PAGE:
I am a huge fan of H. Alan Day. He is the author of “The Horse Lover: A Cowboy’s Quest to Save the Wild Mustangs” as well as co-author of “The Lazy B” (with his sister, Sandra Day O’Connor) about his growing up on the Lazy B Ranch – which I was invited to visit with Alan, which was beyond words. You can read that story here.
Today, Alan sent this missive and I wanted to share.
You can read the original story (and sign up for his writings), here.
You never know when inspiration will appear. Just the other day, two big doses came my way.
I was having lunch with my buddy Neil. His wife had passed from cancer a few years back, a sad event indeed. Neil recently had remarried, so I was eager to hear his news. Turns out he married a long time friend. She and her husband were dear friends of Neil and his wife; they even traveled together. Her husband died shortly after Neil’s wife died. One day Neil happened to mention to her that he was taking a trip. She he said, “I’ll go with you,” and the rest is matrimony history.
If that doesn’t pluck your heartstrings, there’s more to the story that will. Neil’s new wife had a daughter with two children. The daughter died and the father had long stepped out of the picture. Some families are small, some are big. Neil’s wife’s family errs on the small side. In fact, she and the other grandmother are the children’s only living relatives. So at age 86, my buddy Neil and his wife are raising a ten-year-old and a twelve-year-old. When called on to be saints, some people willingly and without complaining, rise to the occasion.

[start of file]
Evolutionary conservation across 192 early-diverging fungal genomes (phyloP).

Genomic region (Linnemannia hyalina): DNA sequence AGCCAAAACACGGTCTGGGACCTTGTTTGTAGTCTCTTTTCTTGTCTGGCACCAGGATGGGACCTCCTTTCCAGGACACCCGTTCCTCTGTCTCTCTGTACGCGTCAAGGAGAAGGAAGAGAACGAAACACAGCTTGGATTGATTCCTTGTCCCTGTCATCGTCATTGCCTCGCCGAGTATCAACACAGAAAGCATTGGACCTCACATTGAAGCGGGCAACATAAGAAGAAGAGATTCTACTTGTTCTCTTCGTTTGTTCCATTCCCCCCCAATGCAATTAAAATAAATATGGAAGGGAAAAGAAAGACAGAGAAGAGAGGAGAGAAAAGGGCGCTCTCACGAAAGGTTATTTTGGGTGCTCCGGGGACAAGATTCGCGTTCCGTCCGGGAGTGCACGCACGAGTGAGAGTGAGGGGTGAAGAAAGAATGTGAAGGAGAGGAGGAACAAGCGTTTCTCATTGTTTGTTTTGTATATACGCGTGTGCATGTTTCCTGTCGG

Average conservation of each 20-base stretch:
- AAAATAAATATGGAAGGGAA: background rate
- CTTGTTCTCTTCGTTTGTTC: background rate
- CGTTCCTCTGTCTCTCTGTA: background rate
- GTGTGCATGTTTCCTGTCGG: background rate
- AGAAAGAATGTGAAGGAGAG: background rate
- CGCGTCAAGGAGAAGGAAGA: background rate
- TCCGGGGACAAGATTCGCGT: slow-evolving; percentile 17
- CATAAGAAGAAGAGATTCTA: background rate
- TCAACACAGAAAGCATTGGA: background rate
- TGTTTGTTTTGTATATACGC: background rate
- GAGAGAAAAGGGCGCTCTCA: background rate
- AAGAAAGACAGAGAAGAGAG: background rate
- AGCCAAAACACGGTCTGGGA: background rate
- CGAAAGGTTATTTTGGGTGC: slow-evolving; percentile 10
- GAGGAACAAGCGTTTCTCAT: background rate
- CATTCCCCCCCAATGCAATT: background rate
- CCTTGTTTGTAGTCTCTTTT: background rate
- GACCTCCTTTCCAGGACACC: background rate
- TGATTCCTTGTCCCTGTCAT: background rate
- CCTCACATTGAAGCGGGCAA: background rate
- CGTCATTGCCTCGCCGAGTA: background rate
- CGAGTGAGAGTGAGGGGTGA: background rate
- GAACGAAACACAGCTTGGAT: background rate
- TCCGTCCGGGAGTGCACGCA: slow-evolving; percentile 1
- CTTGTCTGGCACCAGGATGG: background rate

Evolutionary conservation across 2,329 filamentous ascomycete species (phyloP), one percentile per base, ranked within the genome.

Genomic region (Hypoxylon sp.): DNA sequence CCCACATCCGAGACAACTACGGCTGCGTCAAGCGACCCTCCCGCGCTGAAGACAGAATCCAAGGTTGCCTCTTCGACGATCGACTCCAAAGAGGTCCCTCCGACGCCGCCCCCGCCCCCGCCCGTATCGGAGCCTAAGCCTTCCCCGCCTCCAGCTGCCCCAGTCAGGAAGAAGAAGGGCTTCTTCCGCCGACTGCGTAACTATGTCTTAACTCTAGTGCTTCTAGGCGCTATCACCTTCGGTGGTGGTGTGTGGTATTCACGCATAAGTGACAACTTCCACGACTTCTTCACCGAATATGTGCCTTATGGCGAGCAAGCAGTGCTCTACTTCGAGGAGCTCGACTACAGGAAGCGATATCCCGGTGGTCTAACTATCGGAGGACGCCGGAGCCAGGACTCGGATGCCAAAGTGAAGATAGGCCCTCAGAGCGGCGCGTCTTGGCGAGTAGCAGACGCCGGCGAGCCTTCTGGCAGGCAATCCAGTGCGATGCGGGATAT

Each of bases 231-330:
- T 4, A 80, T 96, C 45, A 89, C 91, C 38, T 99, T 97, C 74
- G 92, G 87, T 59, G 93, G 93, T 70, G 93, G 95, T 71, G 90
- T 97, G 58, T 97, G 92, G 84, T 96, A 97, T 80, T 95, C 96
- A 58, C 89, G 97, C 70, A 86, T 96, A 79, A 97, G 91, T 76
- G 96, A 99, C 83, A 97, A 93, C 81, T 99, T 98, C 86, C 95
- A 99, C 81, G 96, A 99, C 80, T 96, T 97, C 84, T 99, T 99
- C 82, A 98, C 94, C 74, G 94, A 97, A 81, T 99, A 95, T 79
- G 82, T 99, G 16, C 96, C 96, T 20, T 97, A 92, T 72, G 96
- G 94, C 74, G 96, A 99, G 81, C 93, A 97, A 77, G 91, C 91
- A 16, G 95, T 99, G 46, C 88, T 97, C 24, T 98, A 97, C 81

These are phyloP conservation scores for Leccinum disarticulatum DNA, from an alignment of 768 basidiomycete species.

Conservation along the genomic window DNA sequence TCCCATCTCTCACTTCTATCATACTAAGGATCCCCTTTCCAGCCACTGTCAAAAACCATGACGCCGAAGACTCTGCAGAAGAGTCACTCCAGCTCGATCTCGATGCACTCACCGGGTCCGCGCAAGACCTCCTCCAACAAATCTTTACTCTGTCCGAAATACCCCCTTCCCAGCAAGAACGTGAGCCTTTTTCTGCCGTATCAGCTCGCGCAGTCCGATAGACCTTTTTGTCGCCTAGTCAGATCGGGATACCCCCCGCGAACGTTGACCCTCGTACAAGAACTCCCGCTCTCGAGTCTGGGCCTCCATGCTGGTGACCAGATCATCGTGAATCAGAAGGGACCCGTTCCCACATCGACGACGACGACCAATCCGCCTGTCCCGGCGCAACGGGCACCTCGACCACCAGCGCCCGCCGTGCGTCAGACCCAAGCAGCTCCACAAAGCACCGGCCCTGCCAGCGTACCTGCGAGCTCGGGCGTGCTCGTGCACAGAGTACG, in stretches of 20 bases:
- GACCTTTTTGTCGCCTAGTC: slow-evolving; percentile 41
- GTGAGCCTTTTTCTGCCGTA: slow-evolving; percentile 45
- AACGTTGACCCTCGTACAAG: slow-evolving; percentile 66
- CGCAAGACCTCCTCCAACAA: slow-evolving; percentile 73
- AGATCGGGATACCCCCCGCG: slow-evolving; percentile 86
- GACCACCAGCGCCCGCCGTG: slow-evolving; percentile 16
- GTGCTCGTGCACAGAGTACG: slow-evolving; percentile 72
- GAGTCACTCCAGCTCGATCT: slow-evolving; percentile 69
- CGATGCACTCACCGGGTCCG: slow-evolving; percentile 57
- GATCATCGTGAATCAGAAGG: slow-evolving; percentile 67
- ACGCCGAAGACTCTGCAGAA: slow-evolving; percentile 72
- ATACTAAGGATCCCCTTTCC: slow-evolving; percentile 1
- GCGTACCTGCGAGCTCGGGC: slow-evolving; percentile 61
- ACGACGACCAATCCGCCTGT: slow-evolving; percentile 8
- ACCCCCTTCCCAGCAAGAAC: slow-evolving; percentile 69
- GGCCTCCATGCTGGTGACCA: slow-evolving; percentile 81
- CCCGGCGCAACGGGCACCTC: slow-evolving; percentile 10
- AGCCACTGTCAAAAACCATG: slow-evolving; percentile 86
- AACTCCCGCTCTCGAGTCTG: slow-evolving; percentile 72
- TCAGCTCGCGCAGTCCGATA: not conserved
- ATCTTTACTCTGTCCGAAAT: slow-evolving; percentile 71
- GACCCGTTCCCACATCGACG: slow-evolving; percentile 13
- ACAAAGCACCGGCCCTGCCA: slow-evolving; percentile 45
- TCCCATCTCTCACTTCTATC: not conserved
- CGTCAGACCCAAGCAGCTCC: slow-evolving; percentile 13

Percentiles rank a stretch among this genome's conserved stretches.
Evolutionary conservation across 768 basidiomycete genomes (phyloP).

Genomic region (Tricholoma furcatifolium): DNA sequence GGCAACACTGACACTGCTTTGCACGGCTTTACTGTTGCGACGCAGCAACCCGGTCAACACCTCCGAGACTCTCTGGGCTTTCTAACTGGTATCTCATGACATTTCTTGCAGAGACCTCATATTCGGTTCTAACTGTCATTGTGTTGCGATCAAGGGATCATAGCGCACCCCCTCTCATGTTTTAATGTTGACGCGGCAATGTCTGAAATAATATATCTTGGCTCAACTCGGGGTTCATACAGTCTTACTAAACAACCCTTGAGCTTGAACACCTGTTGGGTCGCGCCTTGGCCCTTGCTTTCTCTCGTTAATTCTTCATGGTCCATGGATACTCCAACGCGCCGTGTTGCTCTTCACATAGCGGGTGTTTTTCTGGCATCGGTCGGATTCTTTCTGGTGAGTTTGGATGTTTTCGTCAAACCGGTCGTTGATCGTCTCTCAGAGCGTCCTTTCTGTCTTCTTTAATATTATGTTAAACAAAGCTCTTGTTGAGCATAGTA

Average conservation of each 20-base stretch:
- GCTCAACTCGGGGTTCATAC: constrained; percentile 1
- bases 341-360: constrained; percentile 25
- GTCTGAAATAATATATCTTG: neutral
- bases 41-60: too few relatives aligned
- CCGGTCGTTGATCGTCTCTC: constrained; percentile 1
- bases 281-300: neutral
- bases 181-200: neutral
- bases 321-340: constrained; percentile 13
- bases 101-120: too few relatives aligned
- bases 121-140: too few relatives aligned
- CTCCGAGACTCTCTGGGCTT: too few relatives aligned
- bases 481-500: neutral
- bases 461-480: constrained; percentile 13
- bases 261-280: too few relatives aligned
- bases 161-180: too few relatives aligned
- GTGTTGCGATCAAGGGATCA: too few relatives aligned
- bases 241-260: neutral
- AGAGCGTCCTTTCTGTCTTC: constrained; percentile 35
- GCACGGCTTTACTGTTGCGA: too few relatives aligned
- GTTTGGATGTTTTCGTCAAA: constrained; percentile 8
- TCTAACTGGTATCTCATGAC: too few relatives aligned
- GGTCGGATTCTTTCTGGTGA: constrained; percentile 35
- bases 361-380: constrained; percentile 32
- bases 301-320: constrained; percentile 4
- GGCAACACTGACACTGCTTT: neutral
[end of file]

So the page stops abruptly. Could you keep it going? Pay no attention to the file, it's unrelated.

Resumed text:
As Neil and I parted ways, a man who had been dining next to our table came up to me.
“I couldn’t help but overhear that you’re a writer,” he said. He explained that his mother is an avid reader. At age 103, she devours books and has a mind that is as sharp as when she was fifty. His mother happened to be in the restroom, so I waited around to meet her. Pretty soon, her she came with her walker. Her son introduced us.
“I know your name,” she said. “Didn’t you write a book with your sister?” She proceeded to say that she still owned it and even told her son where it was in the house. “Where can I get your other books?” she asked.
“I keep some in the back of my car,” I said.
She wanted them inscribed. I explained that a new book is worth the cover price, but as soon as I scratched it up, it would dip in value. She chuckled and her son handed me a pen.
It was an honor to send her home with those books. We all face our mortality, but it’s inspiring when you see someone, who has lived longer than most, face it with grace and with the eagerness to learn something new each day.